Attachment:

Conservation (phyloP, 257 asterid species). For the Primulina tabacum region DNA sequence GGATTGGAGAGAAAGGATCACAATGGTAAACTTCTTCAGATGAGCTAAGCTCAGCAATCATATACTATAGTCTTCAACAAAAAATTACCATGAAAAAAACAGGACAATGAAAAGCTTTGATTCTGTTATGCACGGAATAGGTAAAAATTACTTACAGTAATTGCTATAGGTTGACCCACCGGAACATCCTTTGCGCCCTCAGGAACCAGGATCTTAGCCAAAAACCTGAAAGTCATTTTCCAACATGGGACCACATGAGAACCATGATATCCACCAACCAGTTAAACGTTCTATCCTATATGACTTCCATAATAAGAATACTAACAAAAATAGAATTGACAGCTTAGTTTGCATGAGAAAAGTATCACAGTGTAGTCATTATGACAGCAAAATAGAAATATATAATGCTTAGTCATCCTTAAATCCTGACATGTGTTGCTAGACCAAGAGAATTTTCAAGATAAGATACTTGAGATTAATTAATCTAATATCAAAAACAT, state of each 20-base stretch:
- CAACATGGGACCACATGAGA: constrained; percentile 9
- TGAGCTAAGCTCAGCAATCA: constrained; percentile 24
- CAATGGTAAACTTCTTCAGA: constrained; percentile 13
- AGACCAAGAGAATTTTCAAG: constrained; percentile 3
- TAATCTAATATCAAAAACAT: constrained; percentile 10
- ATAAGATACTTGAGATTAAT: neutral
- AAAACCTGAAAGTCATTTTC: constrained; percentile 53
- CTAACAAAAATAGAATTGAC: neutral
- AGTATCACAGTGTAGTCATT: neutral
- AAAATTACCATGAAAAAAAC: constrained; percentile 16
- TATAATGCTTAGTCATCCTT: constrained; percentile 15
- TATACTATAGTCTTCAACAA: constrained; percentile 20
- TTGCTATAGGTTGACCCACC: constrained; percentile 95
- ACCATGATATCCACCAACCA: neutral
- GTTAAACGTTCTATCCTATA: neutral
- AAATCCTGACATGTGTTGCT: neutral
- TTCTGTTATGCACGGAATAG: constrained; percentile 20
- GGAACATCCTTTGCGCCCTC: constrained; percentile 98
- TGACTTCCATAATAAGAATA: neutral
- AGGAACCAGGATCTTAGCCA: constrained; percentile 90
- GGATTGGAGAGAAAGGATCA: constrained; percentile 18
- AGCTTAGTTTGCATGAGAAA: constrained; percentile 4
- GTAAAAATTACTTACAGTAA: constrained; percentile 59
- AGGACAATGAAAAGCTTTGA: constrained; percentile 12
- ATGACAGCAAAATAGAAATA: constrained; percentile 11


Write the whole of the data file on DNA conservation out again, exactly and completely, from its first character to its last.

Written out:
Conservation (phyloP, 257 asterid species). For the Primulina tabacum region DNA sequence GGATTGGAGAGAAAGGATCACAATGGTAAACTTCTTCAGATGAGCTAAGCTCAGCAATCATATACTATAGTCTTCAACAAAAAATTACCATGAAAAAAACAGGACAATGAAAAGCTTTGATTCTGTTATGCACGGAATAGGTAAAAATTACTTACAGTAATTGCTATAGGTTGACCCACCGGAACATCCTTTGCGCCCTCAGGAACCAGGATCTTAGCCAAAAACCTGAAAGTCATTTTCCAACATGGGACCACATGAGAACCATGATATCCACCAACCAGTTAAACGTTCTATCCTATATGACTTCCATAATAAGAATACTAACAAAAATAGAATTGACAGCTTAGTTTGCATGAGAAAAGTATCACAGTGTAGTCATTATGACAGCAAAATAGAAATATATAATGCTTAGTCATCCTTAAATCCTGACATGTGTTGCTAGACCAAGAGAATTTTCAAGATAAGATACTTGAGATTAATTAATCTAATATCAAAAACAT, state of each 20-base stretch:
- CAACATGGGACCACATGAGA: constrained; percentile 9
- TGAGCTAAGCTCAGCAATCA: constrained; percentile 24
- CAATGGTAAACTTCTTCAGA: constrained; percentile 13
- AGACCAAGAGAATTTTCAAG: constrained; percentile 3
- TAATCTAATATCAAAAACAT: constrained; percentile 10
- ATAAGATACTTGAGATTAAT: neutral
- AAAACCTGAAAGTCATTTTC: constrained; percentile 53
- CTAACAAAAATAGAATTGAC: neutral
- AGTATCACAGTGTAGTCATT: neutral
- AAAATTACCATGAAAAAAAC: constrained; percentile 16
- TATAATGCTTAGTCATCCTT: constrained; percentile 15
- TATACTATAGTCTTCAACAA: constrained; percentile 20
- TTGCTATAGGTTGACCCACC: constrained; percentile 95
- ACCATGATATCCACCAACCA: neutral
- GTTAAACGTTCTATCCTATA: neutral
- AAATCCTGACATGTGTTGCT: neutral
- TTCTGTTATGCACGGAATAG: constrained; percentile 20
- GGAACATCCTTTGCGCCCTC: constrained; percentile 98
- TGACTTCCATAATAAGAATA: neutral
- AGGAACCAGGATCTTAGCCA: constrained; percentile 90
- GGATTGGAGAGAAAGGATCA: constrained; percentile 18
- AGCTTAGTTTGCATGAGAAA: constrained; percentile 4
- GTAAAAATTACTTACAGTAA: constrained; percentile 59
- AGGACAATGAAAAGCTTTGA: constrained; percentile 12
- ATGACAGCAAAATAGAAATA: constrained; percentile 11